President Donald Trump appears unprepared to deal with a potential recession, the Associated Press reported Friday.
"Facing a trade war against China that has shaken the global economy, President Donald Trump gathered his most trusted economic aides in the Oval Office," the AP reported. "The assembled brain trust for Friday’s urgent consultations included an economics chief best known for his stint as a cable TV commentator; a trade adviser whose pro-tariff views are outside the economic mainstream; and a treasury secretary (joining by phone on his way back from vacation) who made millions off the housing crisis and then turned to financing Hollywood movies."
"Where past presidents have relied on top academics, business leaders and officials with experience in prior administrations, Trump has gone a different route, building a crew of economic advisers known more for their allegiance to him than their policy chops," the AP noted. "Now, facing a test caused largely by Trump’s determination to force China to provide the U.S. with better trade terms, questions are mounting about whether the team is up to the challenges that lie ahead — and whether Trump would listen to them anyway."
Austan Goolsbee, who served as chair of the Council of Economic Advisers during the Obama administration, warned it was a recipe for disaster.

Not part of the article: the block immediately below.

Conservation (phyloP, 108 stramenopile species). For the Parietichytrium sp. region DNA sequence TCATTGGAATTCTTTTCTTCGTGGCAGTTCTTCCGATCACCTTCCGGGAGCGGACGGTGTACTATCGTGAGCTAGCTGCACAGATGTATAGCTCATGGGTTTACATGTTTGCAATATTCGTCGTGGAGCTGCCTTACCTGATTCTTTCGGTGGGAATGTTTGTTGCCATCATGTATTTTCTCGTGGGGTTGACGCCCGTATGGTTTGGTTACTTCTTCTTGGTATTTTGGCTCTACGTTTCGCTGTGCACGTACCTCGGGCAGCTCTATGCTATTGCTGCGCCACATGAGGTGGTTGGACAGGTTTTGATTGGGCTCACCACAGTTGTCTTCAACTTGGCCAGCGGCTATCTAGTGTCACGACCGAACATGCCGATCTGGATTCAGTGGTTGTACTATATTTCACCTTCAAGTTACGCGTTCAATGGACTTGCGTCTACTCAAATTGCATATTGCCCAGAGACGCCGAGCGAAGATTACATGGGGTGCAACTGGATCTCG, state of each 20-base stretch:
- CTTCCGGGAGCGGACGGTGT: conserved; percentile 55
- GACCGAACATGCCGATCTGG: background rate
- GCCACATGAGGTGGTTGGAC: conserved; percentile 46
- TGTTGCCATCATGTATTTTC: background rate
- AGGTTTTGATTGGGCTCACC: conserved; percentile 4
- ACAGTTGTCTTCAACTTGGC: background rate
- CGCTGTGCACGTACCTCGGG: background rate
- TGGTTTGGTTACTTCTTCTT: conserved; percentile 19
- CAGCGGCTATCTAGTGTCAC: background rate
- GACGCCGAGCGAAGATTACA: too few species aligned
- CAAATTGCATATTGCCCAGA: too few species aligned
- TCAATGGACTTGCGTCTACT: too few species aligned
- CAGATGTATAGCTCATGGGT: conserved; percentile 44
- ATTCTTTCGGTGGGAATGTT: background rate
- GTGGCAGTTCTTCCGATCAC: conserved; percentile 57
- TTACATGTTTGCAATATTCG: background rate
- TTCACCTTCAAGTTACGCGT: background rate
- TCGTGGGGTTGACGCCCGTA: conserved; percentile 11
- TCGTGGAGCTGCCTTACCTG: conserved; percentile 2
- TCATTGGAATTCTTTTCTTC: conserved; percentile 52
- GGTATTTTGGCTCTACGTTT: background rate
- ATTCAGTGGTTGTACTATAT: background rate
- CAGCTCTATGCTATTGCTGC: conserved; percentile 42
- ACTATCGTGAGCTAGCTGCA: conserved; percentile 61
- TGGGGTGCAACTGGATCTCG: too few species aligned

“The tougher the situation, the more important it is to have good advisers,” Goolsbee said. “But President Trump does not show any sign of listening to economists, so it probably doesn’t matter who is on the econ team. But, boy, is that a scary idea if we are going through a serious downturn.”
The AP noted Trump's team is not just unqualified, but also have credibility issues.
"Larry Kudlow, the president’s top economic adviser and a former CNBC commentator, said on CNBC that 2017′s $1.5 trillion worth of tax cuts had “virtually paid” for themselves through stronger growth — even though the budget deficit has jumped more than 20% this year," the AP noted. "Treasury Secretary Steve Munchin told reporters ahead of the 2018 elections that a separate middle-class tax cut was being developed, but it never materialized as promised. Trade adviser Peter Navarro, a cheerleader for tariffs, told CNN this month that the tariffs are “not hurting anybody here” — even though Home Depot, Macy’s and other companies have warned about the damage to corporate profits and academic research has quantified a cost being borne by U.S. consumers."
The situation could have major ramifications for the 2020 election.
"An organic slowdown in growth — not even a recession — would be tough on Trump’s reelection chances and he knows it, which is why he has aides talking up the economy on TV as he repeatedly hammers the Fed, said a former senior White House official who spoke on condition of anonymity to discuss private conversations," the AP reported. "The surest relief Trump could offer on the economy would be backing off the trade wars with China. But for the moment, the president is headed in the opposite direction, announcing increased levels of tariffs on Chinese goods Friday."